(Mike Napoli and C.J. Wilson confer during Game 7 of the 2011 World Series, which didn’t work out so well for Texas despite Napoli’s .350/.464/.700 line in the World Series. Photo by McClatchy Newspapers).
Here is the latest Mariners’ winter league update.
The Mariners, not surprisingly, are being linked on the rumor mill to a lot of hitters, from Josh Hamilton and Nick Swisher to Cody Ross and Kevin Youkilis. Another interesting name that had been tied to Seattle, Torii Hunter, is now off the market after reaching agreement on a two-year deal with the Tigers. On the reclamation front, there are reports the Mariners have interest in Jeremy Bonderman, the Pasco product (not Richland; wrong Tri-City) who is attempting a comeback after Tommy John elbow surgery sidetracked his career. I’ve already written about Jason Bay as a sensible secondary target (though not at the expense of the upper-tier hitters they are pursuing). My sources tell me that Bay to Seattle is indeed being tossed around, though he is receiving interest from numerous teams and his landing spot is far from settled.
Here’s another name to tuck away: Mike Napoli, the free agent most recently of the Texas Rangers. Napoli, who turned 31 in October, did not get a qualifying offer from the Rangers, so signing him would not cost the Mariners a draft pick (unlike Hamilton or Swisher, though that should not deter them from signing either). My sources confirm the Jon Heyman tweet that the Mariners have made contact with Napoli’s people. Jim Bowden of ESPN has predicted Napoli will get three years, $27 million, which sounds about right.
Bowden’s colleague, Keith Law, rates Napoli as his No. 13 free agent (and the fifth-best offensive player), but throws out some red flags. Law calls Napoli’s brilliant 2011 season “a pretty strong outlier at this point” and says he “might be the biggest fool’s-gold candidate in the top 20 this year due to that one great year, his age and the likely decline in his durability over the course of whatever deal he signs.” Furthermore, Law says Napoli has classic “old player’s skills”, which he defines as “striking out a lot and contributing little on defense. As long as he can catch part-time, he’s an everyday player who has a chance to be above average, but his defense has always been shaky and he probably couldn’t catch full-time even if a team wanted him to.
” More positively, Law adds, “He does get on base even when he’s not hitting for average, and his power isn’t just dead-pull, so there are reasons to think he won’t head off the cliff as a hitter in his early 30s. But if he’s mostly a first baseman or DH, that bat’s a lot less valuable.”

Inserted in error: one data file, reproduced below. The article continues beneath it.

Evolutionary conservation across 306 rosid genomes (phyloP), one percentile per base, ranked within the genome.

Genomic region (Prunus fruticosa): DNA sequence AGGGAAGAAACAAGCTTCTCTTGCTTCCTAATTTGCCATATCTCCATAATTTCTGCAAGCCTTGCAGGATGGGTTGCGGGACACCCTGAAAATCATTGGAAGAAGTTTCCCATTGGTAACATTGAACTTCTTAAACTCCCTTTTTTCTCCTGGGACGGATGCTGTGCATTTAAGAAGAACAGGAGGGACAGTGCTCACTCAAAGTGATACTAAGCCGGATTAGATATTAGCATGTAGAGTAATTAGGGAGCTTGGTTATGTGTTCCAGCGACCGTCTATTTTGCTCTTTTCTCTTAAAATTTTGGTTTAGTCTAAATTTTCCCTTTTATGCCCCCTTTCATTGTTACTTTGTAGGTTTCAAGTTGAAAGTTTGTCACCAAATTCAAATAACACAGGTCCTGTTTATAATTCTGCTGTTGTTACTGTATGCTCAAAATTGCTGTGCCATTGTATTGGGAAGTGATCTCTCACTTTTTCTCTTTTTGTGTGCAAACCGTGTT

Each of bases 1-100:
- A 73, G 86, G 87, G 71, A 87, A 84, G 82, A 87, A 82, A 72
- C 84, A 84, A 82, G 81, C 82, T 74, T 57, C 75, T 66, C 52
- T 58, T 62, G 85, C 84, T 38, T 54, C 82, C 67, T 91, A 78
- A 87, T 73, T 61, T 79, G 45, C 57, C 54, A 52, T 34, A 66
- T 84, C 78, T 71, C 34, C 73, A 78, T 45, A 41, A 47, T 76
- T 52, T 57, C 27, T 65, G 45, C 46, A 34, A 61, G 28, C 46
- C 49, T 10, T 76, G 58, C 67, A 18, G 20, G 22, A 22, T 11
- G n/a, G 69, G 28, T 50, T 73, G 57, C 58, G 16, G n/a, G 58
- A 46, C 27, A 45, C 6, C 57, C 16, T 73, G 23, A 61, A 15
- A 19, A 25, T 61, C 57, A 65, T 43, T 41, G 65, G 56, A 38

Napoli is an enigma, because if he can come close to being the player he was in 2011, then he’s a hugely valuable guy. Napoli hit .320 with a .414 on-base percentage and .631 slugging percentage — big-time numbers. In fact, the only player in MLB with a higher OPS than Napoli’s 1.046 was Jose Bautista (1.056). Napoli hit 30 homers in just 113 games, and he wasn’t just an Arlington creation. In an equal number of games on the road, in fact, Napoli hit even better: .332/.414/.663 with 17 homers.
In 2012, Napoli dipped to .227/.343/.469 in 108 games. But he still hit 24 homers, and his .812 OPS would have been second on the Mariners to John Jaso, and his 110 OPS-plus would have joined him with Jaso, Michael Saunders, Kyle Seager and Franklin Gutierrez as the only players above 100. A quadriceps injury cost Napoli numerous games, but he came back to hit seven homers in the Rangers’ last 15 games. Napoli absolutely destroyed his former team, the Angels, hitting .442 with six homers in 17 games after hitting .356 with six homers against them in 2011. If that proved to be a sustainable trend against his former teams, that would account for a lot of offense against division rivals Texas and the Angels.
Napoli is not a perfect fit for the Mariners, in that they already have two catchers on the roster in Jesus Montero and John Jaso, with hotshot prospect Mike Zunino zooming up the minor-league ladder. But as excited as the Mariners are about Zunino’s future, he has played just 44 games of professional baseball. If they decide to go more slowly with Zunino, Napoli could help bridge the gap behind the plate, with the ability to also DH and play first base — not Gold Glove caliber, but passable, another hedge against a Justin Smoak regression. It would also allow, as Dave Cameron suggested in advocating Travis Hafner as a DH option, the possibility of Jesus Montero going down to Tacoma to work on becoming a first baseman. Under this scenario, the Mariners would probably need to add another catcher for protection — I foresee a journeyman Guillermo Quiroz type — to allow extensive time for Jaso and/or Napoli at DH (or first).
The real question the Mariners need to answer, of course, is if there’s a role for Napoli once Zunino is ready — a meaty enough role to justify his contract. It’s hard to see Smoak, Montero, Jaso, Zunino and Napoli all co-existing on the same roster. But if you get 2011 Napoli, or anything close, you fit him in and figure out what to do with the other guys.
Mike Napoli may get nowhere with the Mariners, of course. But that’s what makes the Hot Stove League fun, mulling over possibilities like this.